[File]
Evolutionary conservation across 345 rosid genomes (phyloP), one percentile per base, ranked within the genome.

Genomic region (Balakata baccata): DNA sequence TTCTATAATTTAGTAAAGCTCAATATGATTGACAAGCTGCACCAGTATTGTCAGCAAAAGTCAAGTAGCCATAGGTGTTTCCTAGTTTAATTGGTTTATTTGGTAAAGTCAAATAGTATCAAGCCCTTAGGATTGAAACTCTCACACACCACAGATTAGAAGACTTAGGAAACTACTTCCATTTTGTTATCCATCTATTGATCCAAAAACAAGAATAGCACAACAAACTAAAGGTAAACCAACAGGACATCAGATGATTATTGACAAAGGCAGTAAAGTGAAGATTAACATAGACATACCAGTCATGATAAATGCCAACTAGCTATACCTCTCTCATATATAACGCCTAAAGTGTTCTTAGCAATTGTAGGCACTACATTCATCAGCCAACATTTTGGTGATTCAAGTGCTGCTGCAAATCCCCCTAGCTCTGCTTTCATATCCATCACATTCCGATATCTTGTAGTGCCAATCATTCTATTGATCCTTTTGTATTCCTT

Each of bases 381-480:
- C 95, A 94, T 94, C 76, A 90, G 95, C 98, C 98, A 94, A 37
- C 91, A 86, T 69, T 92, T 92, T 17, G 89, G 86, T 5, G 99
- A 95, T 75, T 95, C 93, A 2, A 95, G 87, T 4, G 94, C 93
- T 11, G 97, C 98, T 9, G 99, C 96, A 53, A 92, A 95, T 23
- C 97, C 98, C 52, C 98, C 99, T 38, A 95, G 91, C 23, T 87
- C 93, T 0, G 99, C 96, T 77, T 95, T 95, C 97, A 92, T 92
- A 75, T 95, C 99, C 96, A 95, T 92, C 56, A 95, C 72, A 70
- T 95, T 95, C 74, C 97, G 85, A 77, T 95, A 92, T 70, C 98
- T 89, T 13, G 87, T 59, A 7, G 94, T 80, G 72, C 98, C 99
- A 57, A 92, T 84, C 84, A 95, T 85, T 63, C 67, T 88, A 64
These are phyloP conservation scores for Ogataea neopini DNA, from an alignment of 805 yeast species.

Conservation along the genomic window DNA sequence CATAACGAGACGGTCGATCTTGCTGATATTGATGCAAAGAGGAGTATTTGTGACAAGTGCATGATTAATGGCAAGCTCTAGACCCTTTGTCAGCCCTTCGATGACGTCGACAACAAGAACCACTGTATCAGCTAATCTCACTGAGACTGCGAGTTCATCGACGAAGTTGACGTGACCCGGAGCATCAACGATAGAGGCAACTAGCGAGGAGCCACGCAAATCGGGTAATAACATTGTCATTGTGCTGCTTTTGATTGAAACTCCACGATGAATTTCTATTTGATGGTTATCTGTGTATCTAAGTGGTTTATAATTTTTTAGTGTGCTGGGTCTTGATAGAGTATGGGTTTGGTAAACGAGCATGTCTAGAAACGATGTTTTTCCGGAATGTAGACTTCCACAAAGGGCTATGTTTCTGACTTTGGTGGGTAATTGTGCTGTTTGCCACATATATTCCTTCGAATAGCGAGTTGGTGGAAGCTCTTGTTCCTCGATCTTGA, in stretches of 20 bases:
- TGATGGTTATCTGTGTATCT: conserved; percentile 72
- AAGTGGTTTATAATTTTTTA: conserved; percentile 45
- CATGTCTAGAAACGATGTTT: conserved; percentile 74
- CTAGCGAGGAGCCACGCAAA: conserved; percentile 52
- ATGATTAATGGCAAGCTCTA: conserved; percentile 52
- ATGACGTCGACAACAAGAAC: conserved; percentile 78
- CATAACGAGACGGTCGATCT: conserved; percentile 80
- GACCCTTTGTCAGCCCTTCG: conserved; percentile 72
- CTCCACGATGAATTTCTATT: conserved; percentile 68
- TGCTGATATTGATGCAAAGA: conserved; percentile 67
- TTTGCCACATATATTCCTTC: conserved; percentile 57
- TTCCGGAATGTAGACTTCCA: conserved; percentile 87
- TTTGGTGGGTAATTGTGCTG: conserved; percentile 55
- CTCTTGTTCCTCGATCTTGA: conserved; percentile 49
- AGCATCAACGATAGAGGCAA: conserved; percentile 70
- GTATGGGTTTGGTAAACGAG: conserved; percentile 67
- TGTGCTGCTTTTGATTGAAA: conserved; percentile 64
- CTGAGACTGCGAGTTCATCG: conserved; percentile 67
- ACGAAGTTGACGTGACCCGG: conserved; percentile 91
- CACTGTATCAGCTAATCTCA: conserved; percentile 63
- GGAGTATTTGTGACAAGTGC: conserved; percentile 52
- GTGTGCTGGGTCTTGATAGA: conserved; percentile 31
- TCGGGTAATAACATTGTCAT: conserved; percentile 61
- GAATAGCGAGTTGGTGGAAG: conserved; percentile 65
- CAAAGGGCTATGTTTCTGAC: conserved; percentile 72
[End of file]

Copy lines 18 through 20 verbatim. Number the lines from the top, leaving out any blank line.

- CATGTCTAGAAACGATGTTT: conserved; percentile 74
- CTAGCGAGGAGCCACGCAAA: conserved; percentile 52
- ATGATTAATGGCAAGCTCTA: conserved; percentile 52